Calvary Chapel Costa Mesa

From Wikipedia, the free encyclopedia
Jump to: navigation, search
Calvary Chapel Costa Mesa
Location Costa Mesa, California
Country United States
Denomination Calvary Chapel
Weekly attendance 9,500
Website www.calvarychapelcostamesa.com
History
Founded 1965 (1965)
Founder(s) Chuck Smith
Architecture
Status Church
Functional status Active
Clergy
Senior pastor(s) Brian Brodersen

Calvary Chapel Costa Mesa is a Christian megachurch located near the boundary between the cities of Costa Mesa and Santa Ana in Orange County. Although the church takes its name from its original facilities on the Costa Mesa side of the boundary, it is now in Santa Ana. It is the original Calvary Chapel, having grown since 1965 from a handful of people led by the original senior pastor Chuck Smith to become the "mother church" of over one thousand congregations worldwide.[1] Outreach Magazine's list of the 100 Largest Churches in America[2] lists attendance as 9,500, making it the thirty-ninth largest in America.

History[edit]

Main sanctuary as seen from the median of Fairview Ave.

Chuck Smith started pastoring at Calvary Chapel in 1965 with a congregation of only twenty-five. Smith's style was to preach straight from the Bible, mostly without deviation. In 1968 Smith, who was looking for a way to bring Christ to the current generation of hippies and surfers, invited Lonnie and Connie Frisbee to work alongside John Nicholson and John Higgins to work with the hippies in the area at "The House of Miracles". Within a week it had 35 new converts.[3] Lonnie's charismatic, Pentecostal style caused some disagreement within the church, since he seemed focused more on gaining converts and experiencing the presence of the Holy Spirit than on teaching newer converts Biblical doctrine.[4] Lonnie Frisbee's experiential charismatic approach was a key element in the foundation in Southern California of what was later termed the Jesus movement in the early part of the 1970s. Subsequent to Frisbee's arrival, Calvary Chapel claimed thousands of converts and newly baptized joined the movement which later spread throughout the United States and the rest of the world.

As of 2009, there are more than 1500 Calvary Chapel congregations worldwide. Smith has started other ministries including Maranatha! Music, a record label, and The Word for Today, a publishing/radio broadcasting ministry. On October 3, 2013, Smith died after a long battle with lung cancer. Smith remained as the senior pastor at Calvary Chapel Costa Mesa during his battle with cancer - including preaching at three services the Sunday before his death.[5]

Controversy[edit]

Mainline Christian media have detailed a variety of allegations involving Smith and the leadership of Calvary Chapel Costa Mesa. These include financial improprieties[6] and lax standards for sexual improprieties.[7]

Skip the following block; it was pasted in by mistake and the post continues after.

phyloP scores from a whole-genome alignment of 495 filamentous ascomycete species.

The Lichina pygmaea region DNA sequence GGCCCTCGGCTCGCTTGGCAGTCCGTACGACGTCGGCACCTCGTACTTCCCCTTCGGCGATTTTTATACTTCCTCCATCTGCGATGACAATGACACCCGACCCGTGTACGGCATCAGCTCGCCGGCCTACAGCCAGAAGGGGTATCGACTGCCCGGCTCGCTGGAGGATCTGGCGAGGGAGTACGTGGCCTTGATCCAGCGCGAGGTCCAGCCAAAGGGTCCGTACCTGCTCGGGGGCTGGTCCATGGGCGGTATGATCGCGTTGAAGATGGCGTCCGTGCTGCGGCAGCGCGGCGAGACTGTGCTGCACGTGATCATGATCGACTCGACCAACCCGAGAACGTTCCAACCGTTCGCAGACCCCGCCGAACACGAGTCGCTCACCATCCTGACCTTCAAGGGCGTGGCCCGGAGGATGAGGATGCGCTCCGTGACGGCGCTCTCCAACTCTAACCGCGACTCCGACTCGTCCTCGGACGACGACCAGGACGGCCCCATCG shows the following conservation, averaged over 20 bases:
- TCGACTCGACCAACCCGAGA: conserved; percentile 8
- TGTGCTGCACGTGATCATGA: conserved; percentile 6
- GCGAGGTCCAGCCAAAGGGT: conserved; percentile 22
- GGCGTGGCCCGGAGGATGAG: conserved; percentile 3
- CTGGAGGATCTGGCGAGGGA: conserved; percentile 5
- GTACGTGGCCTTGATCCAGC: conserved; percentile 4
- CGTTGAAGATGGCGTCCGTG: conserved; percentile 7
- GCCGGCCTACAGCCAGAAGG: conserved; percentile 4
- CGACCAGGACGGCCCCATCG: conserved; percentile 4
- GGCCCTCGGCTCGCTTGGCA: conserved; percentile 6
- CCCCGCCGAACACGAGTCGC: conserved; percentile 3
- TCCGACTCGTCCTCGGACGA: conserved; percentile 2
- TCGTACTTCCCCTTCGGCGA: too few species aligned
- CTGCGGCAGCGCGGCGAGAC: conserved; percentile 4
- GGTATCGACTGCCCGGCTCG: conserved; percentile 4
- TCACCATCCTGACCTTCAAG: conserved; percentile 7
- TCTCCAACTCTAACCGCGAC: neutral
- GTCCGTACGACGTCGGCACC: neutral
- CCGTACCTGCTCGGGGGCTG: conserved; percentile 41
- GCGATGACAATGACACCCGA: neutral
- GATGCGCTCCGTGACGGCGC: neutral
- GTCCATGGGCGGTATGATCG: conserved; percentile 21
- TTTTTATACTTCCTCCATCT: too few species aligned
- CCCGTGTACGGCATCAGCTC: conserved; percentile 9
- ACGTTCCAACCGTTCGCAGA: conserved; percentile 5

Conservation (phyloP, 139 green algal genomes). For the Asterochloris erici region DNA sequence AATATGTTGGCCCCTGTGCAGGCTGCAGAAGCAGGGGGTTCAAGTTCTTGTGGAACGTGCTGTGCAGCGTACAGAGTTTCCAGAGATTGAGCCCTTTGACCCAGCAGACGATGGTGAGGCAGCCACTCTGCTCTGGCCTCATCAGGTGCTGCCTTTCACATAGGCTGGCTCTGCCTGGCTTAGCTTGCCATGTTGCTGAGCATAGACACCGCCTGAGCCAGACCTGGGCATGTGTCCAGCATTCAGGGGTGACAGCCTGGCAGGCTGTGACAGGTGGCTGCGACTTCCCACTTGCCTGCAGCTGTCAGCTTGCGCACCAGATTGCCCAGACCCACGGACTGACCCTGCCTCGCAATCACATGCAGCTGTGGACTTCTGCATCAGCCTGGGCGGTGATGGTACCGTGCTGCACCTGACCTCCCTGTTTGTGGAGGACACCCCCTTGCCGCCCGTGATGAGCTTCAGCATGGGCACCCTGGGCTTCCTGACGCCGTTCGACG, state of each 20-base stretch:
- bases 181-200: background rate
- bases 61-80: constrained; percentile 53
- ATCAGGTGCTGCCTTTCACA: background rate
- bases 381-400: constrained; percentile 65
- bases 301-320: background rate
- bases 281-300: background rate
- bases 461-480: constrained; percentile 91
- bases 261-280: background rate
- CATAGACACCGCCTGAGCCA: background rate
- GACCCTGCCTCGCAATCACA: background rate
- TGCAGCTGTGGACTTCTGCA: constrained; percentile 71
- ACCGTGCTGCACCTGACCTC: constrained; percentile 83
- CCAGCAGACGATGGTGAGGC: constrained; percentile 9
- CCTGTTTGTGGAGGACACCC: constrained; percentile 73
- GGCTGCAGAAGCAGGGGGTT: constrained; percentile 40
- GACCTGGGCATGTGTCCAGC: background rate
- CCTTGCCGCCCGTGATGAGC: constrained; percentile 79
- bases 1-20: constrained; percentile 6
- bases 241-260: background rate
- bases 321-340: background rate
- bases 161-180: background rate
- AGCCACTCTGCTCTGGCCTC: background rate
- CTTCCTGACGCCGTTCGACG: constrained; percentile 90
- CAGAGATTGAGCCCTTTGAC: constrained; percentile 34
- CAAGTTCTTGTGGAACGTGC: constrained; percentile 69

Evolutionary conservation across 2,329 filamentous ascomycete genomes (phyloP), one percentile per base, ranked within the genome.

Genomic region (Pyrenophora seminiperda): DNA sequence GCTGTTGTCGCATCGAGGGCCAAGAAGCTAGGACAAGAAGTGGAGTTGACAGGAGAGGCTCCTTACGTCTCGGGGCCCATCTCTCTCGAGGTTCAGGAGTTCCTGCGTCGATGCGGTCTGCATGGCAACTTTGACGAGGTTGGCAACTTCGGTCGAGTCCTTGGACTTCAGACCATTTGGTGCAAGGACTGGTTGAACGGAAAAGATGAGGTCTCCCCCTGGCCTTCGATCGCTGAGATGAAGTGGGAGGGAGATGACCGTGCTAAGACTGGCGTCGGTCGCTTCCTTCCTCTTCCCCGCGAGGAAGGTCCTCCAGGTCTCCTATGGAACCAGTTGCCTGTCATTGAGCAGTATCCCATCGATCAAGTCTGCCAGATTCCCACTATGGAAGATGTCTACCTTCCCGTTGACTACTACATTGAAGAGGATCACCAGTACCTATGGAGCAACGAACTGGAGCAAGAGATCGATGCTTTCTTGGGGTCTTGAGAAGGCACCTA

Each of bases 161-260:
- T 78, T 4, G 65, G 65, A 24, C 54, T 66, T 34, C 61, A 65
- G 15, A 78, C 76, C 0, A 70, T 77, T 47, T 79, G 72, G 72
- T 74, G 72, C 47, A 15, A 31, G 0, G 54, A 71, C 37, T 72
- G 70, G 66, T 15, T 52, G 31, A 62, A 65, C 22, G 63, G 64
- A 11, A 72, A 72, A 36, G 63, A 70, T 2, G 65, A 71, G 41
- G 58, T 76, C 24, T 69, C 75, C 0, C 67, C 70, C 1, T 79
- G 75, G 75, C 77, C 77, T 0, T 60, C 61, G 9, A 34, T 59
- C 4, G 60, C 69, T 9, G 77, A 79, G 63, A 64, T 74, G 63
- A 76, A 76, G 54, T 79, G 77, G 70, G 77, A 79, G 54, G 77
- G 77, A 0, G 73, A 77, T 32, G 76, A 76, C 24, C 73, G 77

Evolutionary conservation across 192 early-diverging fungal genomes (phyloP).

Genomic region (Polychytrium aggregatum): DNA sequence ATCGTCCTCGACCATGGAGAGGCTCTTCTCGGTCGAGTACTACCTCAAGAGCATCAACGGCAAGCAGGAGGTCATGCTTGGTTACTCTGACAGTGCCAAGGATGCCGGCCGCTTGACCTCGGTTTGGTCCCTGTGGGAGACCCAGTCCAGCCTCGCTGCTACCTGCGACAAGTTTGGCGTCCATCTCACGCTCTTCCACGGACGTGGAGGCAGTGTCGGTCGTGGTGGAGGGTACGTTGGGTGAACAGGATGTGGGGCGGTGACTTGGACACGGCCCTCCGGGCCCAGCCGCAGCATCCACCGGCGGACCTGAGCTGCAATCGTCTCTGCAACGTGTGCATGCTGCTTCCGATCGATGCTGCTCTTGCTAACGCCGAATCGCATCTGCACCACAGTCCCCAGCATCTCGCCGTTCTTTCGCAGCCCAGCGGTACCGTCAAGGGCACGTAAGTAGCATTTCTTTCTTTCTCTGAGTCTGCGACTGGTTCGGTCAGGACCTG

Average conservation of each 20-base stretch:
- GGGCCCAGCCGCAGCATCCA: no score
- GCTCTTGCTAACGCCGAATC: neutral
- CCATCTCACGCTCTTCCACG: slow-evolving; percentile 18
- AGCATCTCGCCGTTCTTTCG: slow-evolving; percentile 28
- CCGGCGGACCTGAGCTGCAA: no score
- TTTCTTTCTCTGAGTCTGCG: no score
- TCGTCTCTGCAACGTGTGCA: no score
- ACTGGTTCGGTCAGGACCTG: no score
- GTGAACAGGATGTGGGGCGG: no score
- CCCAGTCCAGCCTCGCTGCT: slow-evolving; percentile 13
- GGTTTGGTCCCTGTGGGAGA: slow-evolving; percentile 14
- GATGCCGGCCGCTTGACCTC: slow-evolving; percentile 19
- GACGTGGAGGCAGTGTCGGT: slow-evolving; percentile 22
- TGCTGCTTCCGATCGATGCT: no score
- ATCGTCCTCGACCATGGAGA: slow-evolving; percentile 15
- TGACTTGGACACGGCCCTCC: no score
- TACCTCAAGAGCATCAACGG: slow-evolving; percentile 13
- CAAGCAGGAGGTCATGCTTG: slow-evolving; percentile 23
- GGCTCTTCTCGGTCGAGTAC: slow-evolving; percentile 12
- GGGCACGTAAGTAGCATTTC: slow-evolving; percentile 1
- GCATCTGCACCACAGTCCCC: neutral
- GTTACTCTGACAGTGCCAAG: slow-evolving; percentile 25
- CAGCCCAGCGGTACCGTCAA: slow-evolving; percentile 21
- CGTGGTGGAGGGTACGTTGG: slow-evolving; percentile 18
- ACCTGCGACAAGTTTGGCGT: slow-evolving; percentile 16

A lawsuit was filed alleging that Smith and others at Calvary Chapel Costa Mesa knew or should have known that a minister named Anthony Iglesias was prone to sexual abuse when they moved him from ministry positions in Diamond Bar, California, to Thailand, to Post Falls, Idaho.[8] Iglesias was convicted of lewd conduct with two 14-year-old boys in California in 2004, and the lawsuit stemmed from events in Idaho, but all alleged abuse occurred in or before 2003.[8] The Costa Mesa congregation is involved solely due to its leadership role among Calvary Chapels.

The case was dismissed with prejudice as of September 18, 2012.[9]

References[edit]

  1. ^ "Churches List Ordered By City". Retrieved April 19, 2006. 
  2. ^ http://www.outreachmagazine.com/docs/top100_2007_largest.pdf
  3. ^ Coker, Matt (April 14, 2005). "Ears on Their Heads, But They Don't Hear: Spreading the real message of Frisbee". Orange County Weekly. Retrieved October 21, 2007. 
  4. ^ David di Sabatino (2001). Frisbee: The Life and Death of a Hippie Preacher (Documentary movie). United States: David Di Sabatino. 
  5. ^ Los Angeles Times (October 3, 2013). "Obituary: Pastor Chuck Smith, founder of Calvary Chapel movement, dies at 86. - LA Times". latimes.com. Retrieved January 26, 2015. 
  6. ^ "Unaccountable at Calvary Chapel | Christianity Today | A Magazine of Evangelical Conviction". Christianity Today. August 5, 2006. Retrieved October 15, 2011. 
  7. ^ "Day of Reckoning | Christianity Today | A Magazine of Evangelical Conviction". Christianity Today. February 16, 2007. Retrieved October 15, 2011. 
  8. ^ a b Graman, Kevin 2011. Churches protected predator, suit says, The Spokesman-Review. Published April 16, 2011. Retrieved September 19, 2011.
  9. ^ "Idaho Supreme Court Data Repository, CV-2011-0006451, Kootenai County, Idaho.". Retrieved August 18, 2013. 

External links[edit]